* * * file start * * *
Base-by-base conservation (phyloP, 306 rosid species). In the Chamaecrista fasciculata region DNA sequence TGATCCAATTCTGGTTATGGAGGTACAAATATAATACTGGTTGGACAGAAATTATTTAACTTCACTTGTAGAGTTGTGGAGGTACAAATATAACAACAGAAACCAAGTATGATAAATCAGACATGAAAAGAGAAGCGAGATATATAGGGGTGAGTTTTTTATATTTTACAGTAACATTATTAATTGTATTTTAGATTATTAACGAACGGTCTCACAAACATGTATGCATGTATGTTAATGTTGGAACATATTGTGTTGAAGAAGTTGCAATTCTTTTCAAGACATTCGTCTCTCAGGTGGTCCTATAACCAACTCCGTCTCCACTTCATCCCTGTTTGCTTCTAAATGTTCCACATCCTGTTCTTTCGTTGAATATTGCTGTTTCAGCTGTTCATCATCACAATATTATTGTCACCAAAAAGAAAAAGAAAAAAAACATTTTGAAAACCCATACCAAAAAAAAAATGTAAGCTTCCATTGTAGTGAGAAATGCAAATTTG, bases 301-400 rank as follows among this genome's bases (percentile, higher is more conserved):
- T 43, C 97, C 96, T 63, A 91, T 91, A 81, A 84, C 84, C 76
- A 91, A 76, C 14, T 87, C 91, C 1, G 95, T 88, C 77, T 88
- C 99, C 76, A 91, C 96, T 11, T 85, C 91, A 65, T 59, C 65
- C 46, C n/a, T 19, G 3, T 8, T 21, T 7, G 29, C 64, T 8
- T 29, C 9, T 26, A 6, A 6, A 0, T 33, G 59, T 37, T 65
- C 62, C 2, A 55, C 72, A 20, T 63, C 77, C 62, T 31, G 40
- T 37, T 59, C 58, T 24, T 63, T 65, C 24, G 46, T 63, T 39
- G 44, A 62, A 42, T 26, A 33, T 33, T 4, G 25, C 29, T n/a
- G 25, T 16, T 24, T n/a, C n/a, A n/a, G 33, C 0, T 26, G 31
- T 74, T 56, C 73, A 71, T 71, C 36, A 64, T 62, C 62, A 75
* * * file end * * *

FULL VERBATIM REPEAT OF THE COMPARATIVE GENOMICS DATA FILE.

Base-by-base conservation (phyloP, 306 rosid species). In the Chamaecrista fasciculata region DNA sequence TGATCCAATTCTGGTTATGGAGGTACAAATATAATACTGGTTGGACAGAAATTATTTAACTTCACTTGTAGAGTTGTGGAGGTACAAATATAACAACAGAAACCAAGTATGATAAATCAGACATGAAAAGAGAAGCGAGATATATAGGGGTGAGTTTTTTATATTTTACAGTAACATTATTAATTGTATTTTAGATTATTAACGAACGGTCTCACAAACATGTATGCATGTATGTTAATGTTGGAACATATTGTGTTGAAGAAGTTGCAATTCTTTTCAAGACATTCGTCTCTCAGGTGGTCCTATAACCAACTCCGTCTCCACTTCATCCCTGTTTGCTTCTAAATGTTCCACATCCTGTTCTTTCGTTGAATATTGCTGTTTCAGCTGTTCATCATCACAATATTATTGTCACCAAAAAGAAAAAGAAAAAAAACATTTTGAAAACCCATACCAAAAAAAAAATGTAAGCTTCCATTGTAGTGAGAAATGCAAATTTG, bases 301-400 rank as follows among this genome's bases (percentile, higher is more conserved):
- T 43, C 97, C 96, T 63, A 91, T 91, A 81, A 84, C 84, C 76
- A 91, A 76, C 14, T 87, C 91, C 1, G 95, T 88, C 77, T 88
- C 99, C 76, A 91, C 96, T 11, T 85, C 91, A 65, T 59, C 65
- C 46, C n/a, T 19, G 3, T 8, T 21, T 7, G 29, C 64, T 8
- T 29, C 9, T 26, A 6, A 6, A 0, T 33, G 59, T 37, T 65
- C 62, C 2, A 55, C 72, A 20, T 63, C 77, C 62, T 31, G 40
- T 37, T 59, C 58, T 24, T 63, T 65, C 24, G 46, T 63, T 39
- G 44, A 62, A 42, T 26, A 33, T 33, T 4, G 25, C 29, T n/a
- G 25, T 16, T 24, T n/a, C n/a, A n/a, G 33, C 0, T 26, G 31
- T 74, T 56, C 73, A 71, T 71, C 36, A 64, T 62, C 62, A 75